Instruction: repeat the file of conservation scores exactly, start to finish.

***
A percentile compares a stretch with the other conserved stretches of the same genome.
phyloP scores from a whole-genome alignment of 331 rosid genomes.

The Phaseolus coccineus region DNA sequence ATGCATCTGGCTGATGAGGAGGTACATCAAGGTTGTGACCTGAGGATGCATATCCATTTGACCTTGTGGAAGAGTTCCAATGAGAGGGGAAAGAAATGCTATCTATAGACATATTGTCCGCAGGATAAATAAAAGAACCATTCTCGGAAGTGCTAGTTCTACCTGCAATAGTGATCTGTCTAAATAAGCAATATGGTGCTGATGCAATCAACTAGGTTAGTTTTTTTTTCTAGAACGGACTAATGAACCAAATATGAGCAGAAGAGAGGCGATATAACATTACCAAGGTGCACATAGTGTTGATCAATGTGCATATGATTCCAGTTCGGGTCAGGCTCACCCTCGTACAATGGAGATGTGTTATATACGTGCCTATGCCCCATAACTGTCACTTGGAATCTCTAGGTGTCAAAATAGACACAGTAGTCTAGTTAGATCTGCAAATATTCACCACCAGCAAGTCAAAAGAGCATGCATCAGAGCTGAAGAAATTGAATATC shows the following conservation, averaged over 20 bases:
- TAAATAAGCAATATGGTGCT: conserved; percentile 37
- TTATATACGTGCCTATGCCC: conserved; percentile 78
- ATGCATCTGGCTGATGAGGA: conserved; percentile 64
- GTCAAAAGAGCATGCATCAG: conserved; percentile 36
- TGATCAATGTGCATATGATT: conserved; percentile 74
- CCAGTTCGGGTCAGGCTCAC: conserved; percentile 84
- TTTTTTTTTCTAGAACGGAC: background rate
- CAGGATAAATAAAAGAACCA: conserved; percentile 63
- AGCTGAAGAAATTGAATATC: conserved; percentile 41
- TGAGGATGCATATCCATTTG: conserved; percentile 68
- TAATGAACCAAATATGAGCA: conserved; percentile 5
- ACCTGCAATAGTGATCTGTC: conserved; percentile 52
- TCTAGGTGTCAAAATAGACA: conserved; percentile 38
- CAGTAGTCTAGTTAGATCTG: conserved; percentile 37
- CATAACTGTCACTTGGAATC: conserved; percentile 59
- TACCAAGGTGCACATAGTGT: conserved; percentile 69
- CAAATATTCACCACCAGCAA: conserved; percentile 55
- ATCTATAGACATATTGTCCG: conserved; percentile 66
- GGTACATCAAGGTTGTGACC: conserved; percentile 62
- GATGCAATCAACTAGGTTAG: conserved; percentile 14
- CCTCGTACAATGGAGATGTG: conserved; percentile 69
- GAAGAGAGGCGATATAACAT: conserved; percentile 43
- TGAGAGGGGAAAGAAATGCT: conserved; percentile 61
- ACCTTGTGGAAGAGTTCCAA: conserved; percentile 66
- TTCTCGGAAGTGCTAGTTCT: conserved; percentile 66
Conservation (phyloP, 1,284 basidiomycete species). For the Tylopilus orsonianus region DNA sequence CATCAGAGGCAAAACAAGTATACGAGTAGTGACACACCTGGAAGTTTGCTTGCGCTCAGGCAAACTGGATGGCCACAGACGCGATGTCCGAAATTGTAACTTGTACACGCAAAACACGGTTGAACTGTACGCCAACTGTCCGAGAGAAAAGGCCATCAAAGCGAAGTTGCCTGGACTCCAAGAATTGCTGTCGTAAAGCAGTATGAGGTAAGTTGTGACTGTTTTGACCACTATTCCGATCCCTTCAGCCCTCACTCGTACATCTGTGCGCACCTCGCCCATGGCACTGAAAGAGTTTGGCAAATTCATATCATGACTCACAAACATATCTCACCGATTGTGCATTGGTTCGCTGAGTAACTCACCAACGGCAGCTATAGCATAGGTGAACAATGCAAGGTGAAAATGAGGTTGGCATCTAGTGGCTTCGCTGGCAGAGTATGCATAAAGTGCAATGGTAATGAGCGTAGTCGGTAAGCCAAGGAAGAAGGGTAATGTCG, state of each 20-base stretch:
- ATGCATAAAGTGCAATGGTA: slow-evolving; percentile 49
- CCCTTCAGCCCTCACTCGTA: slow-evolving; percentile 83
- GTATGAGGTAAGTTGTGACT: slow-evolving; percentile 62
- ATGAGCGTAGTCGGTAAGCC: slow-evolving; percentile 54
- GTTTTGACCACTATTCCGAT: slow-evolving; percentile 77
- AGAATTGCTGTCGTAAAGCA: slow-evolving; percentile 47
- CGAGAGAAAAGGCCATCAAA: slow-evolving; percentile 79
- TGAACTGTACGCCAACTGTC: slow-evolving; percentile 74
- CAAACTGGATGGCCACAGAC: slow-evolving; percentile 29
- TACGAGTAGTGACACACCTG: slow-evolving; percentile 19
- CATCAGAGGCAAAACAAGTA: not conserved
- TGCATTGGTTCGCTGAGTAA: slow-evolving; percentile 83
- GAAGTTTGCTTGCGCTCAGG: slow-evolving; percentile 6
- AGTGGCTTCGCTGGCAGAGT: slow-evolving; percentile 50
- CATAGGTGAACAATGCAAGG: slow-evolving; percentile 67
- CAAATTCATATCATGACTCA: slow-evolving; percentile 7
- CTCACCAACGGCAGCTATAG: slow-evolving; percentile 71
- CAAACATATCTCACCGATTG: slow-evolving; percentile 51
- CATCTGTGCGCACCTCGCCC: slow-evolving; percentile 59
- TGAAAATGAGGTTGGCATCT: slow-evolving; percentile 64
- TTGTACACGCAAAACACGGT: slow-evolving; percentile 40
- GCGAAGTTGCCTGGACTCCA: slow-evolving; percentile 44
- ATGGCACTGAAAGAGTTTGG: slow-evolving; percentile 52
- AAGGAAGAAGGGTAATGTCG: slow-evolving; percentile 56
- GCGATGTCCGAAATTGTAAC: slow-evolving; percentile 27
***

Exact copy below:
A percentile compares a stretch with the other conserved stretches of the same genome.
phyloP scores from a whole-genome alignment of 331 rosid genomes.

The Phaseolus coccineus region DNA sequence ATGCATCTGGCTGATGAGGAGGTACATCAAGGTTGTGACCTGAGGATGCATATCCATTTGACCTTGTGGAAGAGTTCCAATGAGAGGGGAAAGAAATGCTATCTATAGACATATTGTCCGCAGGATAAATAAAAGAACCATTCTCGGAAGTGCTAGTTCTACCTGCAATAGTGATCTGTCTAAATAAGCAATATGGTGCTGATGCAATCAACTAGGTTAGTTTTTTTTTCTAGAACGGACTAATGAACCAAATATGAGCAGAAGAGAGGCGATATAACATTACCAAGGTGCACATAGTGTTGATCAATGTGCATATGATTCCAGTTCGGGTCAGGCTCACCCTCGTACAATGGAGATGTGTTATATACGTGCCTATGCCCCATAACTGTCACTTGGAATCTCTAGGTGTCAAAATAGACACAGTAGTCTAGTTAGATCTGCAAATATTCACCACCAGCAAGTCAAAAGAGCATGCATCAGAGCTGAAGAAATTGAATATC shows the following conservation, averaged over 20 bases:
- TAAATAAGCAATATGGTGCT: conserved; percentile 37
- TTATATACGTGCCTATGCCC: conserved; percentile 78
- ATGCATCTGGCTGATGAGGA: conserved; percentile 64
- GTCAAAAGAGCATGCATCAG: conserved; percentile 36
- TGATCAATGTGCATATGATT: conserved; percentile 74
- CCAGTTCGGGTCAGGCTCAC: conserved; percentile 84
- TTTTTTTTTCTAGAACGGAC: background rate
- CAGGATAAATAAAAGAACCA: conserved; percentile 63
- AGCTGAAGAAATTGAATATC: conserved; percentile 41
- TGAGGATGCATATCCATTTG: conserved; percentile 68
- TAATGAACCAAATATGAGCA: conserved; percentile 5
- ACCTGCAATAGTGATCTGTC: conserved; percentile 52
- TCTAGGTGTCAAAATAGACA: conserved; percentile 38
- CAGTAGTCTAGTTAGATCTG: conserved; percentile 37
- CATAACTGTCACTTGGAATC: conserved; percentile 59
- TACCAAGGTGCACATAGTGT: conserved; percentile 69
- CAAATATTCACCACCAGCAA: conserved; percentile 55
- ATCTATAGACATATTGTCCG: conserved; percentile 66
- GGTACATCAAGGTTGTGACC: conserved; percentile 62
- GATGCAATCAACTAGGTTAG: conserved; percentile 14
- CCTCGTACAATGGAGATGTG: conserved; percentile 69
- GAAGAGAGGCGATATAACAT: conserved; percentile 43
- TGAGAGGGGAAAGAAATGCT: conserved; percentile 61
- ACCTTGTGGAAGAGTTCCAA: conserved; percentile 66
- TTCTCGGAAGTGCTAGTTCT: conserved; percentile 66
Conservation (phyloP, 1,284 basidiomycete species). For the Tylopilus orsonianus region DNA sequence CATCAGAGGCAAAACAAGTATACGAGTAGTGACACACCTGGAAGTTTGCTTGCGCTCAGGCAAACTGGATGGCCACAGACGCGATGTCCGAAATTGTAACTTGTACACGCAAAACACGGTTGAACTGTACGCCAACTGTCCGAGAGAAAAGGCCATCAAAGCGAAGTTGCCTGGACTCCAAGAATTGCTGTCGTAAAGCAGTATGAGGTAAGTTGTGACTGTTTTGACCACTATTCCGATCCCTTCAGCCCTCACTCGTACATCTGTGCGCACCTCGCCCATGGCACTGAAAGAGTTTGGCAAATTCATATCATGACTCACAAACATATCTCACCGATTGTGCATTGGTTCGCTGAGTAACTCACCAACGGCAGCTATAGCATAGGTGAACAATGCAAGGTGAAAATGAGGTTGGCATCTAGTGGCTTCGCTGGCAGAGTATGCATAAAGTGCAATGGTAATGAGCGTAGTCGGTAAGCCAAGGAAGAAGGGTAATGTCG, state of each 20-base stretch:
- ATGCATAAAGTGCAATGGTA: slow-evolving; percentile 49
- CCCTTCAGCCCTCACTCGTA: slow-evolving; percentile 83
- GTATGAGGTAAGTTGTGACT: slow-evolving; percentile 62
- ATGAGCGTAGTCGGTAAGCC: slow-evolving; percentile 54
- GTTTTGACCACTATTCCGAT: slow-evolving; percentile 77
- AGAATTGCTGTCGTAAAGCA: slow-evolving; percentile 47
- CGAGAGAAAAGGCCATCAAA: slow-evolving; percentile 79
- TGAACTGTACGCCAACTGTC: slow-evolving; percentile 74
- CAAACTGGATGGCCACAGAC: slow-evolving; percentile 29
- TACGAGTAGTGACACACCTG: slow-evolving; percentile 19
- CATCAGAGGCAAAACAAGTA: not conserved
- TGCATTGGTTCGCTGAGTAA: slow-evolving; percentile 83
- GAAGTTTGCTTGCGCTCAGG: slow-evolving; percentile 6
- AGTGGCTTCGCTGGCAGAGT: slow-evolving; percentile 50
- CATAGGTGAACAATGCAAGG: slow-evolving; percentile 67
- CAAATTCATATCATGACTCA: slow-evolving; percentile 7
- CTCACCAACGGCAGCTATAG: slow-evolving; percentile 71
- CAAACATATCTCACCGATTG: slow-evolving; percentile 51
- CATCTGTGCGCACCTCGCCC: slow-evolving; percentile 59
- TGAAAATGAGGTTGGCATCT: slow-evolving; percentile 64
- TTGTACACGCAAAACACGGT: slow-evolving; percentile 40
- GCGAAGTTGCCTGGACTCCA: slow-evolving; percentile 44
- ATGGCACTGAAAGAGTTTGG: slow-evolving; percentile 52
- AAGGAAGAAGGGTAATGTCG: slow-evolving; percentile 56
- GCGATGTCCGAAATTGTAAC: slow-evolving; percentile 27